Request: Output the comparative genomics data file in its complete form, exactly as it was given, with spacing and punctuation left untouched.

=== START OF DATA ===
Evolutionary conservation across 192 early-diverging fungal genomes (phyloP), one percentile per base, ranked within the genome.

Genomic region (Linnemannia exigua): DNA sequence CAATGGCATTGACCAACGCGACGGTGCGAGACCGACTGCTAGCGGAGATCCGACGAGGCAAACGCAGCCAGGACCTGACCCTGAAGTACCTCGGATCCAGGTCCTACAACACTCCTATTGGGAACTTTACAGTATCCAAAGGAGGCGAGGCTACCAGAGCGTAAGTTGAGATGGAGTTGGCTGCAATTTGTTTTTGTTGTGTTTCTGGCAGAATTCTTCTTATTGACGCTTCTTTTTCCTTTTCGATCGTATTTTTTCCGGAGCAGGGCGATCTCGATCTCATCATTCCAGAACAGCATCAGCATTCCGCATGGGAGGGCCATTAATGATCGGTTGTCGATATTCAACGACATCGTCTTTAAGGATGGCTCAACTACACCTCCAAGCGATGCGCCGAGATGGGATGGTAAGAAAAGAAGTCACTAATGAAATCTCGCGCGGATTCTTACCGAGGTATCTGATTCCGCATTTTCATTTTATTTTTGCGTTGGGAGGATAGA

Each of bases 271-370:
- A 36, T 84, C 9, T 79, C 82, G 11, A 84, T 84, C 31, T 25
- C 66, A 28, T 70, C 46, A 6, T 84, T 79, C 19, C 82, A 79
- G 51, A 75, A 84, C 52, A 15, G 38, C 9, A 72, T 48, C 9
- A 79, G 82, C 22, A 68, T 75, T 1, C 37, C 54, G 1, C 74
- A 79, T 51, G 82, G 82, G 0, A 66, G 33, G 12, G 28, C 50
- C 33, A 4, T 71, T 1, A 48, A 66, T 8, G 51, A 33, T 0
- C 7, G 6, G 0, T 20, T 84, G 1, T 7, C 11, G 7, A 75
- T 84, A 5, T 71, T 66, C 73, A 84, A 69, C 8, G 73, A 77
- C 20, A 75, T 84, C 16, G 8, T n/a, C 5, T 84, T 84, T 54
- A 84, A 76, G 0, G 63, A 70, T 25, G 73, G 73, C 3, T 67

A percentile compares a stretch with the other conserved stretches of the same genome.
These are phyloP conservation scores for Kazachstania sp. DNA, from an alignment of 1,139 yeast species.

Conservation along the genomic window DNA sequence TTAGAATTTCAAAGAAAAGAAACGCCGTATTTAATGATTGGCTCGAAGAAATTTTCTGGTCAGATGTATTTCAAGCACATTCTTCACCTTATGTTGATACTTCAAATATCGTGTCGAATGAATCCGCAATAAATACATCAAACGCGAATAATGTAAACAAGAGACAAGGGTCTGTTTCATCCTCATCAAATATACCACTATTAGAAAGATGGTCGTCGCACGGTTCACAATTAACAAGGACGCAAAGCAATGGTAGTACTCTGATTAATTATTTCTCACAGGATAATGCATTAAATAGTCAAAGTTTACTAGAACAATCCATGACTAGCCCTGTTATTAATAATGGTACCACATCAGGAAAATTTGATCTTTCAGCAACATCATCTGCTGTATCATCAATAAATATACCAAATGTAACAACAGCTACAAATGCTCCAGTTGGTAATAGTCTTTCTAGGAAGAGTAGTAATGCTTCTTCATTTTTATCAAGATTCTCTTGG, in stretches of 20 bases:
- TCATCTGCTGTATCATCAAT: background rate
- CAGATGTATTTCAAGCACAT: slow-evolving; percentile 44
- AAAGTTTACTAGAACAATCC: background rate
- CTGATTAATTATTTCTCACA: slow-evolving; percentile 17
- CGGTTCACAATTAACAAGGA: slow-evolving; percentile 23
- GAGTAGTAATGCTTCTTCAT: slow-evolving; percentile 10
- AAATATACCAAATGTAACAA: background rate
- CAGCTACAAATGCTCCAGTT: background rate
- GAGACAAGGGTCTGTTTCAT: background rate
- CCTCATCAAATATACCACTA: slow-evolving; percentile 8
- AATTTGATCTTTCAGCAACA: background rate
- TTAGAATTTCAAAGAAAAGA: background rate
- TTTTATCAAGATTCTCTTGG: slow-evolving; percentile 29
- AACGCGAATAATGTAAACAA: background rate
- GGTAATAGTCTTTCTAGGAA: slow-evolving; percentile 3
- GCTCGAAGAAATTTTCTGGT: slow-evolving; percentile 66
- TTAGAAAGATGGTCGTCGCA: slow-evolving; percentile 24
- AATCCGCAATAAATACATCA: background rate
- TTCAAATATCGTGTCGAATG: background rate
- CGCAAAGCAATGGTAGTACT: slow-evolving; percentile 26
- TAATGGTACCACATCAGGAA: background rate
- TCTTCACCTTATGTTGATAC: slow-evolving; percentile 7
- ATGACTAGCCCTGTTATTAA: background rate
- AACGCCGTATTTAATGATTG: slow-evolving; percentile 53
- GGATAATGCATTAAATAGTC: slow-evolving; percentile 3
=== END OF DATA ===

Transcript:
Evolutionary conservation across 192 early-diverging fungal genomes (phyloP), one percentile per base, ranked within the genome.

Genomic region (Linnemannia exigua): DNA sequence CAATGGCATTGACCAACGCGACGGTGCGAGACCGACTGCTAGCGGAGATCCGACGAGGCAAACGCAGCCAGGACCTGACCCTGAAGTACCTCGGATCCAGGTCCTACAACACTCCTATTGGGAACTTTACAGTATCCAAAGGAGGCGAGGCTACCAGAGCGTAAGTTGAGATGGAGTTGGCTGCAATTTGTTTTTGTTGTGTTTCTGGCAGAATTCTTCTTATTGACGCTTCTTTTTCCTTTTCGATCGTATTTTTTCCGGAGCAGGGCGATCTCGATCTCATCATTCCAGAACAGCATCAGCATTCCGCATGGGAGGGCCATTAATGATCGGTTGTCGATATTCAACGACATCGTCTTTAAGGATGGCTCAACTACACCTCCAAGCGATGCGCCGAGATGGGATGGTAAGAAAAGAAGTCACTAATGAAATCTCGCGCGGATTCTTACCGAGGTATCTGATTCCGCATTTTCATTTTATTTTTGCGTTGGGAGGATAGA

Each of bases 271-370:
- A 36, T 84, C 9, T 79, C 82, G 11, A 84, T 84, C 31, T 25
- C 66, A 28, T 70, C 46, A 6, T 84, T 79, C 19, C 82, A 79
- G 51, A 75, A 84, C 52, A 15, G 38, C 9, A 72, T 48, C 9
- A 79, G 82, C 22, A 68, T 75, T 1, C 37, C 54, G 1, C 74
- A 79, T 51, G 82, G 82, G 0, A 66, G 33, G 12, G 28, C 50
- C 33, A 4, T 71, T 1, A 48, A 66, T 8, G 51, A 33, T 0
- C 7, G 6, G 0, T 20, T 84, G 1, T 7, C 11, G 7, A 75
- T 84, A 5, T 71, T 66, C 73, A 84, A 69, C 8, G 73, A 77
- C 20, A 75, T 84, C 16, G 8, T n/a, C 5, T 84, T 84, T 54
- A 84, A 76, G 0, G 63, A 70, T 25, G 73, G 73, C 3, T 67

A percentile compares a stretch with the other conserved stretches of the same genome.
These are phyloP conservation scores for Kazachstania sp. DNA, from an alignment of 1,139 yeast species.

Conservation along the genomic window DNA sequence TTAGAATTTCAAAGAAAAGAAACGCCGTATTTAATGATTGGCTCGAAGAAATTTTCTGGTCAGATGTATTTCAAGCACATTCTTCACCTTATGTTGATACTTCAAATATCGTGTCGAATGAATCCGCAATAAATACATCAAACGCGAATAATGTAAACAAGAGACAAGGGTCTGTTTCATCCTCATCAAATATACCACTATTAGAAAGATGGTCGTCGCACGGTTCACAATTAACAAGGACGCAAAGCAATGGTAGTACTCTGATTAATTATTTCTCACAGGATAATGCATTAAATAGTCAAAGTTTACTAGAACAATCCATGACTAGCCCTGTTATTAATAATGGTACCACATCAGGAAAATTTGATCTTTCAGCAACATCATCTGCTGTATCATCAATAAATATACCAAATGTAACAACAGCTACAAATGCTCCAGTTGGTAATAGTCTTTCTAGGAAGAGTAGTAATGCTTCTTCATTTTTATCAAGATTCTCTTGG, in stretches of 20 bases:
- TCATCTGCTGTATCATCAAT: background rate
- CAGATGTATTTCAAGCACAT: slow-evolving; percentile 44
- AAAGTTTACTAGAACAATCC: background rate
- CTGATTAATTATTTCTCACA: slow-evolving; percentile 17
- CGGTTCACAATTAACAAGGA: slow-evolving; percentile 23
- GAGTAGTAATGCTTCTTCAT: slow-evolving; percentile 10
- AAATATACCAAATGTAACAA: background rate
- CAGCTACAAATGCTCCAGTT: background rate
- GAGACAAGGGTCTGTTTCAT: background rate
- CCTCATCAAATATACCACTA: slow-evolving; percentile 8
- AATTTGATCTTTCAGCAACA: background rate
- TTAGAATTTCAAAGAAAAGA: background rate
- TTTTATCAAGATTCTCTTGG: slow-evolving; percentile 29
- AACGCGAATAATGTAAACAA: background rate
- GGTAATAGTCTTTCTAGGAA: slow-evolving; percentile 3
- GCTCGAAGAAATTTTCTGGT: slow-evolving; percentile 66
- TTAGAAAGATGGTCGTCGCA: slow-evolving; percentile 24
- AATCCGCAATAAATACATCA: background rate
- TTCAAATATCGTGTCGAATG: background rate
- CGCAAAGCAATGGTAGTACT: slow-evolving; percentile 26
- TAATGGTACCACATCAGGAA: background rate
- TCTTCACCTTATGTTGATAC: slow-evolving; percentile 7
- ATGACTAGCCCTGTTATTAA: background rate
- AACGCCGTATTTAATGATTG: slow-evolving; percentile 53
- GGATAATGCATTAAATAGTC: slow-evolving; percentile 3